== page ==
Loma Vietonen – a special place

Day 27-28 (and day -4372 to -4357): To the origin of my love for being way up north.

Yesterday morning I was in Pajala, which is quite near to Finland and since I had some days left before I would spend a week on Solberget, it felt quite logical to cross the border to Finland. And I already had a destination in mind, just 150 km away.

But before I continue let’s enter a time machine and go 13 years and 17 days back in time.

That’s when I flew from Düsseldorf, Germany to Rovaniemi, Finland where I got a lift to a place called Loma Vietonen. It was the first time that I was way up north (The north peak of Denmark was the northernmost place before) and it was the first time that I experienced a real winter. The first meter-deep powder snow, the first temperatures round -35 °C, the first skiing on snowmobile tracks, the first time standing on the big lake Iso Vietonen and watching my first northern lights. I saw my first reindeers, ate my first cloudberries and took my first tours with snow shoes. I tried ice fishing the first time and made a dogsled tour the first time. And I was so touched by these experiences, that I probably would have moved to Finland if not the Finnish language would have been so hard to learn. That’s when my way-up-north story really began.

Back to yesterday: I was cheerful and in high spirits when I entered Finland, turned right and headed to Iso Vietonen. I just wanted to see this place again. When I parked the car it was a bit like coming to an old aunts house – so long ago but still familiar. I entered the main building and asked for a room. And I was lucky, they had exactly one room left for me including breakfast. Great!

I sniffed around, went down to the lake, took a picture of the house I was accommodated at 13 years ago and finally took my skis and just went on a snowmobile track. It was fun just gliding smoothly without thinking. What a difference to my 100 meters some days before! A Finnish folk song came into my mind.

And in the evening I even met Aira and Mikko, who ran Loma Vietonen when I was here the first time. The same Aira who sang that Finnish folk song and I played the piano.

Today weather was warm with temperatures round zero but it was sunny and quite calm. I did a ski tour, both following the trails, loosing them accidentally or on purpose, climbed the hill Sompanen, went down again and had fun.

But it’s funny because so many things became normal since I moved to Skelleftehamn in Sweden almost five years ago. Yes, we have snow, too, and snowmobiles and Northern Lights. The next ice fishers use to sit less than 200 meters away from my house, I use my skis in the forests we have. I eat cloudberries and even try to collect them. Last winter we got 83 cm of snow in 24 hours. Some things I still love, others became part of my everyday life.

But it’s great to be able to visit this special place, where it all started. Probably the origin of my life in Northern Sweden A good reason to feel a bit nostalgic today.

 

 

 

 

 

 

10 comments to “Loma Vietonen – a special place”

  1. Annika 2015-02-11 21:22

    Und ich bin immer noch neidisch: so viele tolle Sachen gleich beim ersten Mal! Wieso eigentlich Moltebeeren im Winter?

  2. Annika 2015-02-11 21:32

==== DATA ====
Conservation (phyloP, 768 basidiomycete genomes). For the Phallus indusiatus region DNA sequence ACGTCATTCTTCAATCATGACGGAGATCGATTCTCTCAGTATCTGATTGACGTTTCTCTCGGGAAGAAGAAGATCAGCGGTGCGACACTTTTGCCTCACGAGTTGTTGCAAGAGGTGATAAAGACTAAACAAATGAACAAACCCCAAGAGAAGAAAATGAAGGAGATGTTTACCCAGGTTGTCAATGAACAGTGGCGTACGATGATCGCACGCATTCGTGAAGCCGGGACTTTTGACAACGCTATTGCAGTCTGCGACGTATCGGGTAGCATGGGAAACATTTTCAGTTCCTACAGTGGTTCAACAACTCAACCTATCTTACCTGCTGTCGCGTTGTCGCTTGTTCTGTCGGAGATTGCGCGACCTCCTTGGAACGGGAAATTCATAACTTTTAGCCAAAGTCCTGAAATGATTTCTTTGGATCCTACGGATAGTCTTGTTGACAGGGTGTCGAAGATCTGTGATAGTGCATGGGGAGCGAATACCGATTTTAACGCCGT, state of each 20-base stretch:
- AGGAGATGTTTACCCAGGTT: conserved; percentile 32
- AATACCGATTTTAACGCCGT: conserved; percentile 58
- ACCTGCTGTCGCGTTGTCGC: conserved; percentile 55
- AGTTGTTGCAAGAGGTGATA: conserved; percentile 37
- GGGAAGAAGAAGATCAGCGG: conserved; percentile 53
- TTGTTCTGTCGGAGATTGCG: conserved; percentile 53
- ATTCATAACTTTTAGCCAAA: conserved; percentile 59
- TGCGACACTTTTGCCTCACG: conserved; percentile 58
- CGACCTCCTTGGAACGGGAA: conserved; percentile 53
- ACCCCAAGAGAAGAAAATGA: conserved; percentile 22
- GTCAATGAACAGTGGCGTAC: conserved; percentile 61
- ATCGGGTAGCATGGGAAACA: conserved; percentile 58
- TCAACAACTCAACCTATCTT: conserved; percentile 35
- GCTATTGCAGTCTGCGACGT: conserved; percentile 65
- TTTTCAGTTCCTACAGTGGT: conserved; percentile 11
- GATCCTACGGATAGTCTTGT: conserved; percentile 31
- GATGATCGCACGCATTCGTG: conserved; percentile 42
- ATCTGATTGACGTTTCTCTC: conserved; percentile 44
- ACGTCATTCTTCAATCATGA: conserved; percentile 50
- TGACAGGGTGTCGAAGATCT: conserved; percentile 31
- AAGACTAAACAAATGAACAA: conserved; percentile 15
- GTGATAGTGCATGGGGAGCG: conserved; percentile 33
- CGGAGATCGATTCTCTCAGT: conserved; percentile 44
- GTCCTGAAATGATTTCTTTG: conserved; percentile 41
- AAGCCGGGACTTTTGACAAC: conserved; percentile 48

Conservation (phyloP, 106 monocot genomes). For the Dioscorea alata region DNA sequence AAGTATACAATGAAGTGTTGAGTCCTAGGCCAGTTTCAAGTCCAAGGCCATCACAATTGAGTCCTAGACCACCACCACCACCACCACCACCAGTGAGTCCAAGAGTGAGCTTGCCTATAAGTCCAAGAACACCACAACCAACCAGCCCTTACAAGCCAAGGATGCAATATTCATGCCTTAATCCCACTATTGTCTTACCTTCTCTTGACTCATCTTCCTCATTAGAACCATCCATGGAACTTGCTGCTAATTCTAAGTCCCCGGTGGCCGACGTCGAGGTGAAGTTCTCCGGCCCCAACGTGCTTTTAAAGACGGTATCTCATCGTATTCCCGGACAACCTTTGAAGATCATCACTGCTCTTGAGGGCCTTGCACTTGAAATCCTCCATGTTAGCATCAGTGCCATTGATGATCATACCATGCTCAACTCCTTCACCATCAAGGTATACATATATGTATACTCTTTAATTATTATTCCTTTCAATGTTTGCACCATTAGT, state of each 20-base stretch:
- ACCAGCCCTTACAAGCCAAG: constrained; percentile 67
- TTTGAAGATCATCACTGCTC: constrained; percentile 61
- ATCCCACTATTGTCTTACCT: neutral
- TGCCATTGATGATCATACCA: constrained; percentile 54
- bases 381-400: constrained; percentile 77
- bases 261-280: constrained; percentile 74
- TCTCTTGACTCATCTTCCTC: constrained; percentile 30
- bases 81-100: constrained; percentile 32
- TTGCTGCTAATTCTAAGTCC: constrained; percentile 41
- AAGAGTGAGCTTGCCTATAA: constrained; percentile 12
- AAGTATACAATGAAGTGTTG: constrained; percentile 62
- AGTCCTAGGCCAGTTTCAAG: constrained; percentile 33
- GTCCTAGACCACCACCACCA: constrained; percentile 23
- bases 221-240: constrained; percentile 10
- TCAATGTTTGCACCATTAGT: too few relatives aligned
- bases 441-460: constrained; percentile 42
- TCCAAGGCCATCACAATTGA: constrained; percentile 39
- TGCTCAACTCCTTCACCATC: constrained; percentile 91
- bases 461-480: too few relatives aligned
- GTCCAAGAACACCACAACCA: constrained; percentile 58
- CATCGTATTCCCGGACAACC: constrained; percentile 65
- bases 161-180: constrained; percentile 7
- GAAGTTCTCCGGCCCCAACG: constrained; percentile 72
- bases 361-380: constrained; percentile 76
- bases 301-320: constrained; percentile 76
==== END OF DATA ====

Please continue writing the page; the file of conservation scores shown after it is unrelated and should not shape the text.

So schöne Bilder!!!

  3. Martin 2015-02-11 21:46

    Tief verschneite, flache Winterlandschaft. Auf mehrere 100 km im Umkreis ungefähr die gleichen Motive, auch immer ein bisschen langweilig! Nur mit ein bisschen Glück atmet die Weite der Landschaft auch in den Fotos weiter. Der “huge lake iso vietonen” ist so schön langweilig!
    Auch bei dem grauen diffusen Licht in Pajala spüre ich was von Ruhe/Langeweile dieses Wintertages im Hohen Norden. Auch diese Bilder tragen eine Atmosphäre in sich, die wir hier vermissen.
    Gruß Martin

  4. Hannah Karlsson 2015-02-12 01:12

    Ja, sowieso neidisch: richtiger WINTER….
    Tolle Bilder!

  5. Jana 2015-02-12 08:50

    Witzig, genau das gleiche Bild vom Muonio hab ich auch gemacht, ist wohl Standard beim Grenzübertritt – bloß das ich nach Norden abgebogen bin. Wann fährst du denn nun endlich im Pallas vorbei? Deine Reiseroute spannt mich ganz schön auf die Folter, du bist immer kurz davor und biegst dann doch wieder falsch ab ;)
    Nicht das du am Ende das beste Stück Winter verpasst, wo du doch so luxuriös Zeit hast und quasi vor der Tür stehst…

  6. Sabine NL 2015-02-12 09:45

    Such a nice story. You dared to live your dream. Wonderful photos, they reflect the northern winter magic perfectly.

  7. way-up-north 2015-02-12 10:22

    Annika: Moltebeeren kann man prima einfrieren.

    Martin: Für spannende Motive müsste ich mehr in den Bergen und in Norwegen unterwegs sein. Ich mache die Reise aber primär gar nicht des Fotografierens, sondern des Erlebens wegen. Und da bin ich eben immer wieder an Stellen, die einen Landschaftsphotographen nicht gerade entzücken. Aber mir gefällt’s.

    Hannah: Na ja, im Februar würde ich mir die Bäume tief verschneit wünschen, aber Sturm und Wärme lassen den Winter hier wie Ende März wirken. Vårvinter.

    Jana: War Pallas-Yllästunturin (oder so) das, wo Du die Hüttentour mit Skiern gemacht hast? Vielleicht mache ich das im März, wenn das Wetter gut ist. Heute oder morgen geht es aber erst einmal wieder nach Schweden zurück.

    Sabine NL: Yes, I dared it. But it took many years until I was ready for it.

  8. Martin 2015-02-12 10:50

    Um kein Missverständnis aufkommen zu lassen – mir auch!

  9. Nils 2015-02-12 21:59

    Oh yes your right, if you’ve done all this experience, Lapland will change your hole life and you will never visit the south again :) .

  10. way-up-north 2015-02-13 07:38

    Martin: ;-)

    Nils: What is your story?

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